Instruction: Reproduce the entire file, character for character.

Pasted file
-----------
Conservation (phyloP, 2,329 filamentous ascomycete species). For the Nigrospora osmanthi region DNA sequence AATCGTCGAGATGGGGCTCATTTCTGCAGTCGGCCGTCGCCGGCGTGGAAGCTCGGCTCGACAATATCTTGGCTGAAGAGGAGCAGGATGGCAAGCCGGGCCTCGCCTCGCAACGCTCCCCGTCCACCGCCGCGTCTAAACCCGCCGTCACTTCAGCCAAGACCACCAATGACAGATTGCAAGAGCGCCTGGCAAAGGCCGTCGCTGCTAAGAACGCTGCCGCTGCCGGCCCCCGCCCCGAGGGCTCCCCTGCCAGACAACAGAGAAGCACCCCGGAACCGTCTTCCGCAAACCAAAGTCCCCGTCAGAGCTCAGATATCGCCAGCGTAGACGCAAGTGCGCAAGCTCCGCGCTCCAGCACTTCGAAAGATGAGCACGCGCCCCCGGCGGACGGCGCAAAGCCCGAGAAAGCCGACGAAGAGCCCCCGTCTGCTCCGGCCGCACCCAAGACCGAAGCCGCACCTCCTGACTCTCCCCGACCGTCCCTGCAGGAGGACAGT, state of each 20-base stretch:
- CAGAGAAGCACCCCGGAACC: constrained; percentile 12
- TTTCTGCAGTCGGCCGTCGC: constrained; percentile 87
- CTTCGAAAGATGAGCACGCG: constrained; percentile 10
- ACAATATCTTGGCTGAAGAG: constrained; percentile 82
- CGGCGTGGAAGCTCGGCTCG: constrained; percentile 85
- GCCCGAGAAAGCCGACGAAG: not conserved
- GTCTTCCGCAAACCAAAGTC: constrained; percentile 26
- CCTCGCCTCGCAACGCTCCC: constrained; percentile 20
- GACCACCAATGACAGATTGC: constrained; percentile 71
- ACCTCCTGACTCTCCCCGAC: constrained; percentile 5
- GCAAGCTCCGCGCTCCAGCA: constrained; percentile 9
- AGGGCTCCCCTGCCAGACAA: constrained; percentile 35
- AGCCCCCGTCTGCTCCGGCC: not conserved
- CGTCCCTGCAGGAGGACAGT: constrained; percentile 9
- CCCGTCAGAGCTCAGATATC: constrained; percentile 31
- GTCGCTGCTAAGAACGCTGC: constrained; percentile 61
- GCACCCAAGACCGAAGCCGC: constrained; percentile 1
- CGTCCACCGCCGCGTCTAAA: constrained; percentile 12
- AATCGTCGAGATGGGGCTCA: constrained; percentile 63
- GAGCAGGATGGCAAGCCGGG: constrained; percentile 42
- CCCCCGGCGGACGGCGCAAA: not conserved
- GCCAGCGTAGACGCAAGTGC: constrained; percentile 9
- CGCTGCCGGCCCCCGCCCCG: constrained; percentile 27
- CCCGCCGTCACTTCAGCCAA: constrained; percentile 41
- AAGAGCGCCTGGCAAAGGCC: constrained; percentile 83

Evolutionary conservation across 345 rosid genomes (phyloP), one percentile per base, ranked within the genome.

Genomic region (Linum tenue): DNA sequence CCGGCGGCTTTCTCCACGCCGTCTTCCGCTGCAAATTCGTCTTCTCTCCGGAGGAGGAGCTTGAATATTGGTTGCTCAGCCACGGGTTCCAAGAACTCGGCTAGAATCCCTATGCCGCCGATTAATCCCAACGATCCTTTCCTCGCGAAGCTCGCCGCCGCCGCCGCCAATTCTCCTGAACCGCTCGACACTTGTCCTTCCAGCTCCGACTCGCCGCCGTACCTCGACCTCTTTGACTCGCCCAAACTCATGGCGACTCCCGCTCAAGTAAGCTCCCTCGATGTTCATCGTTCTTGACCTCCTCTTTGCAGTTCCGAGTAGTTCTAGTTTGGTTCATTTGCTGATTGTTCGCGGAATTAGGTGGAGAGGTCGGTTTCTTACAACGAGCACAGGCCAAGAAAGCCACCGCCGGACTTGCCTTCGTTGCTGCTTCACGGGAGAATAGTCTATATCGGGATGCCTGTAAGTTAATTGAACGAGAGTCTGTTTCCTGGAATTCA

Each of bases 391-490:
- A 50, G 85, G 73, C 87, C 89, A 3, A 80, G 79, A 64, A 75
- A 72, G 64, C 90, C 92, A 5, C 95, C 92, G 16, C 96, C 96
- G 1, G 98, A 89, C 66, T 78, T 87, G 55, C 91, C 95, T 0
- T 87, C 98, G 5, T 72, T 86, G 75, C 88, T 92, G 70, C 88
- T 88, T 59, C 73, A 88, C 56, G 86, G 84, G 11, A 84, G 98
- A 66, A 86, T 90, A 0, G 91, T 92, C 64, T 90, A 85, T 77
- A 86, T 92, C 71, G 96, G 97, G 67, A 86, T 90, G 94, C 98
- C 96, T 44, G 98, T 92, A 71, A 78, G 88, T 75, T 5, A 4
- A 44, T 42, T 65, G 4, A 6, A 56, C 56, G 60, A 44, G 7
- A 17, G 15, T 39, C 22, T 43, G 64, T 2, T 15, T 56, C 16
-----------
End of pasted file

Conservation (phyloP, 2,329 filamentous ascomycete species). For the Nigrospora osmanthi region DNA sequence AATCGTCGAGATGGGGCTCATTTCTGCAGTCGGCCGTCGCCGGCGTGGAAGCTCGGCTCGACAATATCTTGGCTGAAGAGGAGCAGGATGGCAAGCCGGGCCTCGCCTCGCAACGCTCCCCGTCCACCGCCGCGTCTAAACCCGCCGTCACTTCAGCCAAGACCACCAATGACAGATTGCAAGAGCGCCTGGCAAAGGCCGTCGCTGCTAAGAACGCTGCCGCTGCCGGCCCCCGCCCCGAGGGCTCCCCTGCCAGACAACAGAGAAGCACCCCGGAACCGTCTTCCGCAAACCAAAGTCCCCGTCAGAGCTCAGATATCGCCAGCGTAGACGCAAGTGCGCAAGCTCCGCGCTCCAGCACTTCGAAAGATGAGCACGCGCCCCCGGCGGACGGCGCAAAGCCCGAGAAAGCCGACGAAGAGCCCCCGTCTGCTCCGGCCGCACCCAAGACCGAAGCCGCACCTCCTGACTCTCCCCGACCGTCCCTGCAGGAGGACAGT, state of each 20-base stretch:
- CAGAGAAGCACCCCGGAACC: constrained; percentile 12
- TTTCTGCAGTCGGCCGTCGC: constrained; percentile 87
- CTTCGAAAGATGAGCACGCG: constrained; percentile 10
- ACAATATCTTGGCTGAAGAG: constrained; percentile 82
- CGGCGTGGAAGCTCGGCTCG: constrained; percentile 85
- GCCCGAGAAAGCCGACGAAG: not conserved
- GTCTTCCGCAAACCAAAGTC: constrained; percentile 26
- CCTCGCCTCGCAACGCTCCC: constrained; percentile 20
- GACCACCAATGACAGATTGC: constrained; percentile 71
- ACCTCCTGACTCTCCCCGAC: constrained; percentile 5
- GCAAGCTCCGCGCTCCAGCA: constrained; percentile 9
- AGGGCTCCCCTGCCAGACAA: constrained; percentile 35
- AGCCCCCGTCTGCTCCGGCC: not conserved
- CGTCCCTGCAGGAGGACAGT: constrained; percentile 9
- CCCGTCAGAGCTCAGATATC: constrained; percentile 31
- GTCGCTGCTAAGAACGCTGC: constrained; percentile 61
- GCACCCAAGACCGAAGCCGC: constrained; percentile 1
- CGTCCACCGCCGCGTCTAAA: constrained; percentile 12
- AATCGTCGAGATGGGGCTCA: constrained; percentile 63
- GAGCAGGATGGCAAGCCGGG: constrained; percentile 42
- CCCCCGGCGGACGGCGCAAA: not conserved
- GCCAGCGTAGACGCAAGTGC: constrained; percentile 9
- CGCTGCCGGCCCCCGCCCCG: constrained; percentile 27
- CCCGCCGTCACTTCAGCCAA: constrained; percentile 41
- AAGAGCGCCTGGCAAAGGCC: constrained; percentile 83

Evolutionary conservation across 345 rosid genomes (phyloP), one percentile per base, ranked within the genome.

Genomic region (Linum tenue): DNA sequence CCGGCGGCTTTCTCCACGCCGTCTTCCGCTGCAAATTCGTCTTCTCTCCGGAGGAGGAGCTTGAATATTGGTTGCTCAGCCACGGGTTCCAAGAACTCGGCTAGAATCCCTATGCCGCCGATTAATCCCAACGATCCTTTCCTCGCGAAGCTCGCCGCCGCCGCCGCCAATTCTCCTGAACCGCTCGACACTTGTCCTTCCAGCTCCGACTCGCCGCCGTACCTCGACCTCTTTGACTCGCCCAAACTCATGGCGACTCCCGCTCAAGTAAGCTCCCTCGATGTTCATCGTTCTTGACCTCCTCTTTGCAGTTCCGAGTAGTTCTAGTTTGGTTCATTTGCTGATTGTTCGCGGAATTAGGTGGAGAGGTCGGTTTCTTACAACGAGCACAGGCCAAGAAAGCCACCGCCGGACTTGCCTTCGTTGCTGCTTCACGGGAGAATAGTCTATATCGGGATGCCTGTAAGTTAATTGAACGAGAGTCTGTTTCCTGGAATTCA

Each of bases 391-490:
- A 50, G 85, G 73, C 87, C 89, A 3, A 80, G 79, A 64, A 75
- A 72, G 64, C 90, C 92, A 5, C 95, C 92, G 16, C 96, C 96
- G 1, G 98, A 89, C 66, T 78, T 87, G 55, C 91, C 95, T 0
- T 87, C 98, G 5, T 72, T 86, G 75, C 88, T 92, G 70, C 88
- T 88, T 59, C 73, A 88, C 56, G 86, G 84, G 11, A 84, G 98
- A 66, A 86, T 90, A 0, G 91, T 92, C 64, T 90, A 85, T 77
- A 86, T 92, C 71, G 96, G 97, G 67, A 86, T 90, G 94, C 98
- C 96, T 44, G 98, T 92, A 71, A 78, G 88, T 75, T 5, A 4
- A 44, T 42, T 65, G 4, A 6, A 56, C 56, G 60, A 44, G 7
- A 17, G 15, T 39, C 22, T 43, G 64, T 2, T 15, T 56, C 16